I was thinking this morning about the NYC HUD smoking ban I mentioned yesterday.
Smoking will be prohibited in public housing residences nationwide under a federal rule announced on Wednesday.
I don’t think anyone who lives in public housing has been consulted about this. I don’t think that the ban is something that they voted for. I think that someone in the federal government just signed it into law with a stroke of a pen one day, who knows when.
It’s smoking that’s being prohibited. But it could have been cats. Or 100 watt light bulbs. Or chess. Or using the words “he” and “she”.
The people who sign these regulations into law always seem to be completely nameless and faceless. I still have no idea who signed up to the Framework Convention on Tobacco Control on behalf of the UK. Who was he? Or she? Was he a government minister, or a civil servant? Or maybe just a parking warden?
Who are they? Who are these people who propose and frame and enact these prohibitions? Do they have families? Do they have children? Do they have pets? Do they go on holidays? Do they play golf? Do they read books? Are they like normal people? Or do they belong to some secret society or sect in which they’ve gone through initiation rites involving candles and chanting and blood?
I like to think of them as fanatical zealots pursuing some singular mad cause. But I doubt they are.
They are all people who work in government. They are people who’ve spent their lives slowly climbing the hierarchy inside the federal government or the local town hall, slowly being promoted from sub-under-secretary to sub-secretary to secretary of this or secretary of that. It’s a little subculture all of its own.
The nearest I got to it was when I worked as an architectural assistant in Westminster City for about a year back in 1971 or thereabouts, and spent my time subverting its informal dress codes. They all wore suits and ties, but I soon dispensed with firstly the tie, and then the accompanying shirt (T shirt instead), and then the shiny brown shoes (sneakers), finally replacing the grey trousers with something I might have bought on Carnaby Street, but which I’d actually run up on a sewing machine using loud blue and white striped denim, and which looked a lot like pyjama bottoms. It was a process that I undertook gradually, week by week, month by month. Nobody commented. Nobody seemed to notice. But after a while one of the girls working in my department, who always wore sober grey twin sets, arrived at work one day in a rather daring purple trouser suit. And within a few weeks of that happening, all the girls in the entire office block were wearing trouser suits or miniskirts or whatever the heck they wanted.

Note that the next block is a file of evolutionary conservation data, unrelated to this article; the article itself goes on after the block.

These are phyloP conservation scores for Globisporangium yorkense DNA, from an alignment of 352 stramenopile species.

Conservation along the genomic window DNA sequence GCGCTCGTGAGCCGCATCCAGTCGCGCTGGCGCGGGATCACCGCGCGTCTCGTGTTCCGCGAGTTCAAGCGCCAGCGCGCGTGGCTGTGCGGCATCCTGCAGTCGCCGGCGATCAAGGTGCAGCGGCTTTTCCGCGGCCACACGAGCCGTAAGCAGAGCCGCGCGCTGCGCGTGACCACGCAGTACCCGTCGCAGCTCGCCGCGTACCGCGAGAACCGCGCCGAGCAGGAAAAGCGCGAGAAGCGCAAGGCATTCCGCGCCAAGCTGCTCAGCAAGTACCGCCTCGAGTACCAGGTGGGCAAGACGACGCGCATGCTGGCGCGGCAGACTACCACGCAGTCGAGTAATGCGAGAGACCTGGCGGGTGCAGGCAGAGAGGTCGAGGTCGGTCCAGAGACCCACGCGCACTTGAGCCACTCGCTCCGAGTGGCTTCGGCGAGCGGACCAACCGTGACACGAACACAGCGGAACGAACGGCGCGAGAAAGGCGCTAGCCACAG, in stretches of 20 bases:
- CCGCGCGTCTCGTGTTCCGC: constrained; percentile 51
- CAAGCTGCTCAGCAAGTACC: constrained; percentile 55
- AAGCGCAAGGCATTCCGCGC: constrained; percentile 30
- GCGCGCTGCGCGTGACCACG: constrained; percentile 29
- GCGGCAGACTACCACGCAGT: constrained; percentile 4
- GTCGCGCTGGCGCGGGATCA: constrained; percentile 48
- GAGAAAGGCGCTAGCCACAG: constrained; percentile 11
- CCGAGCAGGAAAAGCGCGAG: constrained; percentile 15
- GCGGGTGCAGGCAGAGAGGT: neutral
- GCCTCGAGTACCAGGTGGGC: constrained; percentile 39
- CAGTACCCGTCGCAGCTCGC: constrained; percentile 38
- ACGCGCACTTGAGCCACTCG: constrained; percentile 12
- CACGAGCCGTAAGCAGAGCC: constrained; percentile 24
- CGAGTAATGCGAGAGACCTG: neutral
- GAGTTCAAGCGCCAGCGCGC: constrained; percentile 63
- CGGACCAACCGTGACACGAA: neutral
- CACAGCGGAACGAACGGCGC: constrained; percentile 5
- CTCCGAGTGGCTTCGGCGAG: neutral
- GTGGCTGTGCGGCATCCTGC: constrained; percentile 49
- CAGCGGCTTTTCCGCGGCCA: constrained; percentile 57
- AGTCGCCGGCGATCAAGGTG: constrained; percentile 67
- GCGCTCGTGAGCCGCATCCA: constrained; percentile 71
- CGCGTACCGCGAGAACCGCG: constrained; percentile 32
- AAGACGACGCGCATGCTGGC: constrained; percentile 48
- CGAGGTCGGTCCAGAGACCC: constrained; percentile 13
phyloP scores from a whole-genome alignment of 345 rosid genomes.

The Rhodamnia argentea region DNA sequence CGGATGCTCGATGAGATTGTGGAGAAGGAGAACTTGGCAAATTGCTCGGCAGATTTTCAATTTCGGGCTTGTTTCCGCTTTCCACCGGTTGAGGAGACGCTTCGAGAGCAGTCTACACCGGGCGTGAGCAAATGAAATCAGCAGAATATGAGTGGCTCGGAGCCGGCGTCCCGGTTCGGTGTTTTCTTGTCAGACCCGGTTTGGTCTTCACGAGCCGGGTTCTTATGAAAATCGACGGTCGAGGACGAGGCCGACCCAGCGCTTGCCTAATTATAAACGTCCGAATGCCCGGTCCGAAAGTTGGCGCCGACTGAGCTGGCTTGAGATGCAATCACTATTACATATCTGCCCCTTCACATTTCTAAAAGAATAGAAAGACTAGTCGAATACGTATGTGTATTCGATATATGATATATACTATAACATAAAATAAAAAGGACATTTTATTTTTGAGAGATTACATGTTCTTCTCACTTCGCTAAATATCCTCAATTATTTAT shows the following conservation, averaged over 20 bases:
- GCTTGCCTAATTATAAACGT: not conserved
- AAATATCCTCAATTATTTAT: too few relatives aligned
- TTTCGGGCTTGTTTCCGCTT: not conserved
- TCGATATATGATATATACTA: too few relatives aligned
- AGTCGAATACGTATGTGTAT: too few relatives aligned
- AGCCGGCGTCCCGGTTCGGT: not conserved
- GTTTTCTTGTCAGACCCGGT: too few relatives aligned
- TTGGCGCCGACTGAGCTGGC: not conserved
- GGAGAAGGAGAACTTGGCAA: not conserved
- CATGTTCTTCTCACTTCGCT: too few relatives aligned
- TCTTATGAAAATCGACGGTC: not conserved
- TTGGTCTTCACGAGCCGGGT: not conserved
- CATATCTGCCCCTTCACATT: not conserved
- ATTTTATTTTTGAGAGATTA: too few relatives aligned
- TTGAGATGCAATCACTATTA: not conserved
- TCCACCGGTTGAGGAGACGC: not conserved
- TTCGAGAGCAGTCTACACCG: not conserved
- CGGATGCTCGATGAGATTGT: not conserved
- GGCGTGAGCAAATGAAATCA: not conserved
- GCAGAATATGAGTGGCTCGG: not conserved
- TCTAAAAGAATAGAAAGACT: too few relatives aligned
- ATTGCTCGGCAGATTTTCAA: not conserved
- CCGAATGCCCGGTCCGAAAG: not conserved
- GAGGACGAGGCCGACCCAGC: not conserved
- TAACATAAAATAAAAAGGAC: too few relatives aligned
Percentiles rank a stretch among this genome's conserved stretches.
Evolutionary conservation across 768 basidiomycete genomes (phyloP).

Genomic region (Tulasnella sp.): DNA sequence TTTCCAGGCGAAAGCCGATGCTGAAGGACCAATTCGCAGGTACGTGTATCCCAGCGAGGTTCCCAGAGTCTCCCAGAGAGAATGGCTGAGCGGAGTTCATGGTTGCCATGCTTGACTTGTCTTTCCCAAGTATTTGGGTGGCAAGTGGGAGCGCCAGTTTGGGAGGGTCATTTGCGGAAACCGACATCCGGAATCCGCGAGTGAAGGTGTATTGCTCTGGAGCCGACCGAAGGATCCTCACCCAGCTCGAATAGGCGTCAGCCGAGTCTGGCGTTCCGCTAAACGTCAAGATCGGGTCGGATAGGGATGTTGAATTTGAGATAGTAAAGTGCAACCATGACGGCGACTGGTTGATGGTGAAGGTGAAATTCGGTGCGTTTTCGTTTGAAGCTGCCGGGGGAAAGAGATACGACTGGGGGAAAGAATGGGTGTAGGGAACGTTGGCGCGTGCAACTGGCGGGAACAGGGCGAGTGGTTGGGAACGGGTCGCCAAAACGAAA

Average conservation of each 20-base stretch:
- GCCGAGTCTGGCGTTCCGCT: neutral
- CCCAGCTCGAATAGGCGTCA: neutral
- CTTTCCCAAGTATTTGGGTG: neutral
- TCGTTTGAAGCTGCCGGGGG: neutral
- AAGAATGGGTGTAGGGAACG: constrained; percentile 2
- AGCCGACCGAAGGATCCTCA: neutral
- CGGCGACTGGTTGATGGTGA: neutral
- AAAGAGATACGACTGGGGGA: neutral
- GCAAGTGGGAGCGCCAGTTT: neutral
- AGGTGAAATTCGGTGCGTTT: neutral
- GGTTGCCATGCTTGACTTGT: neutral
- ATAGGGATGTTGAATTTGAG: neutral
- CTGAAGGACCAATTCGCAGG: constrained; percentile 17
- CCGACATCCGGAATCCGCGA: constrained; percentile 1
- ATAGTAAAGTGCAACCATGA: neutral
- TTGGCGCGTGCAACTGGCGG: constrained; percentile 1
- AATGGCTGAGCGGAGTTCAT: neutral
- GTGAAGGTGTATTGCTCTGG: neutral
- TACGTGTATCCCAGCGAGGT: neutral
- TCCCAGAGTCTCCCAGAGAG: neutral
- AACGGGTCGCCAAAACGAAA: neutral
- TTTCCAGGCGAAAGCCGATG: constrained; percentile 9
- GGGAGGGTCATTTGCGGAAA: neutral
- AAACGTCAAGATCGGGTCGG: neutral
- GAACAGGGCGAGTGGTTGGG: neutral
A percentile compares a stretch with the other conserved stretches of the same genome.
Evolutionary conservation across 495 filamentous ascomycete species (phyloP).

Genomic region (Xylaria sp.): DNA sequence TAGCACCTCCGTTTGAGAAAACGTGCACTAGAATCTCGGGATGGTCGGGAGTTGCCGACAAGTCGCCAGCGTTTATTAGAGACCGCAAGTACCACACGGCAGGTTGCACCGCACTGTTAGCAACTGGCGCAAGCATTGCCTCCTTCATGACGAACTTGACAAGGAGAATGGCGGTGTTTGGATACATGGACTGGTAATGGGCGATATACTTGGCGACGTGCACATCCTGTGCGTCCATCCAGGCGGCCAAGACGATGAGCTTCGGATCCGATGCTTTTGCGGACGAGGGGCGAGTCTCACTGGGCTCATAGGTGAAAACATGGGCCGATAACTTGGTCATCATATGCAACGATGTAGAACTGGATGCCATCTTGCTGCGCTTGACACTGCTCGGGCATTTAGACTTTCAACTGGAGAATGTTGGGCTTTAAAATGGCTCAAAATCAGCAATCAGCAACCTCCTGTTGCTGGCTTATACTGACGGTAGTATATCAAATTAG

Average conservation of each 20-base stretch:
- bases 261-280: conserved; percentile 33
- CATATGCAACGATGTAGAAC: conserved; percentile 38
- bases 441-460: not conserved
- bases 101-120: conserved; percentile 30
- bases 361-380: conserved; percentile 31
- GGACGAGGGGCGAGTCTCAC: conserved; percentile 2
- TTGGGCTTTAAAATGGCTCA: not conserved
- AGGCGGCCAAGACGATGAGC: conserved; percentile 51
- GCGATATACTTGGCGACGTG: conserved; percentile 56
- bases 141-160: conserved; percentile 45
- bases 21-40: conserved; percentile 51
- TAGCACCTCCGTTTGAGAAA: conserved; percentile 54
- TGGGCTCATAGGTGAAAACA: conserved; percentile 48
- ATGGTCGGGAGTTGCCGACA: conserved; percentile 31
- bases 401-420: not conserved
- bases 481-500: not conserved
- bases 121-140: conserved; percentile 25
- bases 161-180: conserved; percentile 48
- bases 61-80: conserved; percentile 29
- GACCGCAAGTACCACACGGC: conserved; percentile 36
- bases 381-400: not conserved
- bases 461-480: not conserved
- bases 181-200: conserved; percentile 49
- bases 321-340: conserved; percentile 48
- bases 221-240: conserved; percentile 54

No, those people weren’t zealots. They didn’t conduct blood rites with candles and chanting. But they were part of a culture, and a culture that could be subverted. Cultures are always changing. Dress codes are a part of a culture. But there’s also a deep culture, of what everyone (or almost everyone) believes they are doing, or trying to do. And we were building the UK council house equivalent of of HUD dwellings. My boss was an award-winning architect. In time, I think the lifts stopped working in the housing blocks we were designing, and their ill-lit corridors were to become haunted by drug dealers and muggers. And then the architectural culture shifted towards trying to recreate the small terraces that had been demolished to make way for our award-winning blocks.